Regret is a lousy companion. In fact, many of us who travel seek to never make its acquaintance. Sure, life sometimes forces delays and holding patterns. But increasingly, we’re able to live untethered to physical places. Technology has made it easier to work from anywhere, to bank or manage email from anywhere, to visit with your mom on Zoom from anywhere. And it allows us to now consider the question:
Do we wait or do we go now?
We talked to several Airstreamers in various stages of life and surfaced some considerations. Spoiler alert: No one has regretted their time on the road … and some have no intentions of giving it up.
The Traditional Route, Slightly Accelerated
Eric McHenry and his wife, Laverne, grew up camping — he with the Boy Scouts in Seattle, and she on the beaches of Oahu. As a young couple, they camped and backpacked, and when they had children, they upgraded to a tent trailer for excursions around their home state of California. It wasn’t always a leisurely expedition.
“Like a lot of people with kids, we were unable to do much more than weekend trips,” Eric said. “We’d get off on a Thursday, we’d pack and we’d try to get out of the Bay Area before the traffic on a Friday evening. We’d arrive at a campground, hang out there Friday evening, Saturday evening. Then we’d jump in our car and head back home on Sunday morning.”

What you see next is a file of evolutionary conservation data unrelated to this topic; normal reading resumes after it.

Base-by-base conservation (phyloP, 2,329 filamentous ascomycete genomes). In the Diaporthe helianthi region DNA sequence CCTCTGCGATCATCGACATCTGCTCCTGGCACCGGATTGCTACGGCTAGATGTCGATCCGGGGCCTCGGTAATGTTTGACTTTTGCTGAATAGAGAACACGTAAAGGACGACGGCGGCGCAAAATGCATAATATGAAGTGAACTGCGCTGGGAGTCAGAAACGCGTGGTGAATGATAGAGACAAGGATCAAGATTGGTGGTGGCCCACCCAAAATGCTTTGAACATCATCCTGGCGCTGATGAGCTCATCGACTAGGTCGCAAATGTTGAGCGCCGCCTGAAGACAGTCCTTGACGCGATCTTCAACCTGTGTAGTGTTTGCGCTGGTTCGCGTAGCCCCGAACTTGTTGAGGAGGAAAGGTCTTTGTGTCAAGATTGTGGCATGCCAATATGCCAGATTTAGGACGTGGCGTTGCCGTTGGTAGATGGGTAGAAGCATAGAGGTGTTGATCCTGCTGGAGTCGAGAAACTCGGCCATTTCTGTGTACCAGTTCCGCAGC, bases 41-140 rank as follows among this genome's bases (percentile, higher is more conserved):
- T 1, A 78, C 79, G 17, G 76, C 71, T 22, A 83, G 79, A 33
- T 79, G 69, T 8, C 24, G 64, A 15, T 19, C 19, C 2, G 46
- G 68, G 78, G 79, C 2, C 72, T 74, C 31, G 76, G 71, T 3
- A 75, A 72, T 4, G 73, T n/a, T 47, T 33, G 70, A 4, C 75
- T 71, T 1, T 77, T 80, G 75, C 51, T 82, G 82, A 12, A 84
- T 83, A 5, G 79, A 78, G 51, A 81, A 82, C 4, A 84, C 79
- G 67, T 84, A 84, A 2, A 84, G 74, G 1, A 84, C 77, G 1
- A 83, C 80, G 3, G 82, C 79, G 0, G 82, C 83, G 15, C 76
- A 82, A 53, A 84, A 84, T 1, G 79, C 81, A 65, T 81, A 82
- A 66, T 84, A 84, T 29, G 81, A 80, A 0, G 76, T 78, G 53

About 15 years ago, they realized Laverne’s dream of owning an Airstream. But at that time, they were both still working in Silicon Valley, busy executives traveling the world — Eric filled up his passport book twice. Trips close to home were less frequent.
Then, as it did for so many, the pandemic changed everything. The McHenrys are both in the technology industry, so they could both work remotely. And that slowly expanded their reach.
They’re now in their mid-60s, and their daughter is in med school. They both retired about a year and a half ago, so last year they spent roughly six months of the year in their 30-foot Classic, if you total their various trips. Eric even took on the role of president for the Airstream Club International.
It almost assuages their appetite for Airstream life. Almost.
“We're able to spend not quite as much time as we want,” Eric says. “But we're pretty close to it.”
The Traditional Route – With a Bit More Fuel on the Fire
Jim and Carmen Beaubeaux have lived in their 30-foot Airstream Excella for nearly seven years now. Their son was grown when they left their jobs, so they sold everything and leapt headfirst into their “retirement un-plan,” which they have no intention of undoing.